Stewart, British Columbia

StewartStewart, BCDistrict Municipality of Stewartthe BC town of Stewart
Stewart is a district municipality at the head of the Portland Canal in northwestern British Columbia, Canada near the Alaskan panhandle.wikipedia
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Portland Canal

Portland Channel
Stewart is a district municipality at the head of the Portland Canal in northwestern British Columbia, Canada near the Alaskan panhandle. Stewart is accessible by highway from the British Columbia highway system, via Highway 37A, by boat through the Portland Canal, or by air through Stewart Airport.
Despite its naming as a canal, the inlet is a fjord, a completely natural and not man-made geographic feature and extends 114.6 km northward from the Portland Inlet at Pearse Island, British Columbia, to Stewart, British Columbia and Hyder, Alaska.

Hyder, Alaska

HyderHyder AKPortland City, Alaska
Nearby Hyder, Alaska, boomed with the discovery of rich silver veins in the upper Salmon River basin in 1917 and 1918.
It sits about 2 mi from Stewart, British Columbia by road, and 75 mi from Ketchikan by air.

Premier, British Columbia

Premierthe town of Premier
Hyder became an access and supply point for the mines, while Stewart served as the port for Canadian mining activity, which was centred on the town of Premier, which was accessed by a 14 mi road from Hyder.
Premier was a large gold mining camp in British Columbia, Canada some 18 miles from Stewart.

The Thing (1982 film)

The Thingfilm of the same nameThe Thing from Another World
The exterior shots from John Carpenter's science fiction classic The Thing were filmed within Salmon Glacier.
Filming lasted roughly 12 weeks, beginning in August 1981, and took place on refrigerated sets in Los Angeles as well as in Juneau, Alaska, and Stewart, British Columbia.

Stewart Aerodrome

Stewart Airport
Stewart is accessible by highway from the British Columbia highway system, via Highway 37A, by boat through the Portland Canal, or by air through Stewart Airport.
Stewart Aerodrome, is located adjacent to Stewart, British Columbia, Canada.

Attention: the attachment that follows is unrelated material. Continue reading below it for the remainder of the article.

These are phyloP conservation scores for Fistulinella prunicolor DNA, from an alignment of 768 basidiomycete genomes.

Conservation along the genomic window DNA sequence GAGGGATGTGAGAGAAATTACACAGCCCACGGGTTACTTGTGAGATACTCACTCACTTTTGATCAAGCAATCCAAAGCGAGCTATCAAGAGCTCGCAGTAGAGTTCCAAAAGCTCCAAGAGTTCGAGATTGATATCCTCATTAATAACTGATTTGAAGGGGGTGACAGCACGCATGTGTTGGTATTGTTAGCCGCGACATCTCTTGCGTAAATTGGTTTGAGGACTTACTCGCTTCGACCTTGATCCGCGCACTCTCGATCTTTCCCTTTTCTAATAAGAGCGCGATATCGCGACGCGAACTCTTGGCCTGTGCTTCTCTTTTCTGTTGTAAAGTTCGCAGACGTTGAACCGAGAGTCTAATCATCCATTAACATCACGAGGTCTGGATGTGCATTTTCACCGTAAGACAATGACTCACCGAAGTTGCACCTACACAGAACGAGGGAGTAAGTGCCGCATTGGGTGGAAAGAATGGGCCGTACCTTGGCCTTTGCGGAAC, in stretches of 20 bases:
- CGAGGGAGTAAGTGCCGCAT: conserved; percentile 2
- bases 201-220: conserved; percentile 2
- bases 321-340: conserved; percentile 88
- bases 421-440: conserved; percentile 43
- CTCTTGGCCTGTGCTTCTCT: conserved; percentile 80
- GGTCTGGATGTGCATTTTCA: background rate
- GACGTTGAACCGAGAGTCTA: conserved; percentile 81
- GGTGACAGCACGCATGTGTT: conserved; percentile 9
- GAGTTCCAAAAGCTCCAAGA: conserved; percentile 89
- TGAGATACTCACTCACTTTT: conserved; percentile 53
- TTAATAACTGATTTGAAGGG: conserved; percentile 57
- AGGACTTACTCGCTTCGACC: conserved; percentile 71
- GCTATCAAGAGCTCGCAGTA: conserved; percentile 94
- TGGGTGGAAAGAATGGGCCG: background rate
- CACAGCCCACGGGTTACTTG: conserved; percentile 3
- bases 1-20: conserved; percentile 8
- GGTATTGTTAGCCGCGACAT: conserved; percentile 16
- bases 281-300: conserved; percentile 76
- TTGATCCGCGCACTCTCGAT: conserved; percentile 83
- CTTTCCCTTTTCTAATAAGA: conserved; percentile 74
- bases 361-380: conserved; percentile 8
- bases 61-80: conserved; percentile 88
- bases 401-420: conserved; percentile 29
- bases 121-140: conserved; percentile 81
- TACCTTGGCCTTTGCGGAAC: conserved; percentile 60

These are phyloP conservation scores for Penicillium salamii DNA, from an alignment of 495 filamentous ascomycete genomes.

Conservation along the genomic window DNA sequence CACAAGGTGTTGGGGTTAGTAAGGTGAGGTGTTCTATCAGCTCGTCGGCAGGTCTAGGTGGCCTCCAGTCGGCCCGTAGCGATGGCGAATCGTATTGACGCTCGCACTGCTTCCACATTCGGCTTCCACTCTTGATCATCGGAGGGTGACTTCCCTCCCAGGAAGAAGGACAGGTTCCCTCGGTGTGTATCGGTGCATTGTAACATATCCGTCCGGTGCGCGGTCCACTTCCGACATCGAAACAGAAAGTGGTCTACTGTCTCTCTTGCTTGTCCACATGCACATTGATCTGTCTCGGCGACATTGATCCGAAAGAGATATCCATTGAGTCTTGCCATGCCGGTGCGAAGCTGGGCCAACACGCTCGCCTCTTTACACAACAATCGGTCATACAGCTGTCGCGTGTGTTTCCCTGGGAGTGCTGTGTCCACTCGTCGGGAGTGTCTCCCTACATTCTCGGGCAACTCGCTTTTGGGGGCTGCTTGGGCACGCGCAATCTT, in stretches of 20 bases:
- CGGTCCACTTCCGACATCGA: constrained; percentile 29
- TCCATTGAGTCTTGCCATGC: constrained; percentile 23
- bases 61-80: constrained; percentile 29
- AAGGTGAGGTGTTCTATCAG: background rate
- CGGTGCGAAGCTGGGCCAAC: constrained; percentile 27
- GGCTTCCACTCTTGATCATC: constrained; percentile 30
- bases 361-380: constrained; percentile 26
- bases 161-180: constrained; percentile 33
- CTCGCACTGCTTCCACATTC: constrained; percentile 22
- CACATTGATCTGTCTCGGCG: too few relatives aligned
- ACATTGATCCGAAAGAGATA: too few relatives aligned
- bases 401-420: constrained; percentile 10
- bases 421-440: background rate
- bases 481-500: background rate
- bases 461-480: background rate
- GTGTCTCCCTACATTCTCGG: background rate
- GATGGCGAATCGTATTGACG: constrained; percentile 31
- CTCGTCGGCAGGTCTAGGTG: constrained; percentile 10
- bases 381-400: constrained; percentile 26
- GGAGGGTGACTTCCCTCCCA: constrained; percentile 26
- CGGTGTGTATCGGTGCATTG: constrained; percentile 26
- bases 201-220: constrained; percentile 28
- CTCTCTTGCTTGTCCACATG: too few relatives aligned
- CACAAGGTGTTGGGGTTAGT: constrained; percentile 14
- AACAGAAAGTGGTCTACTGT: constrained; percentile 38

Salmon Glacier

The exterior shots from John Carpenter's science fiction classic The Thing were filmed within Salmon Glacier.
The Salmon Glacier is a glacier located ~25 km north of Stewart, British Columbia, and Hyder, Alaska, just on the Canadian side of the border.

British Columbia Highway 37A

BC 37AHighway 37AHwy 37A
Stewart is accessible by highway from the British Columbia highway system, via Highway 37A, by boat through the Portland Canal, or by air through Stewart Airport.
British Columbia Highway 37A, which is known as the Stewart Highway and also as the Glacier Highway, is a 65 km (40 mi) long spur of Highway 37 west from Meziadin Junction to the border towns of Stewart and Hyder, Alaska, where it connects with Alaska's Salmon River Road.

Tsetsaut

Tsetsaut people
It and the rest of the Portland Canal had been the domain of the Tsetsaut people, also called the Skam-a-Kounst Indians, or Jits'aawit in Nisga'a, an Athapaskan people who became decimated by war and disease and were driven out of the Stewart area by either Haida or Nisga'a in 1856–57.
According to Teit, Tsetsaut territory "...lay in a strip from near Bradfield Canal and the Iskut across the streams flowing into Behm Canal perhaps to about the head of Boca de Quadra. They occupied all of the upper part of Portland Canal around the BC town of Stewart, and Salmon and Bear Rivers. They may have come down the canal as far as Maple Bay. They occupied all the White River and Meziadin Lake basins and one of their original headquarters, especially for salmon fishing, was at Meziadin Lake. They stretched across the head of the Skeena River above the Kuldo River over to Bear and Sustut lakes "

Kitwanga

Kitwanga, British ColumbiaGitwangakKitwanga Junction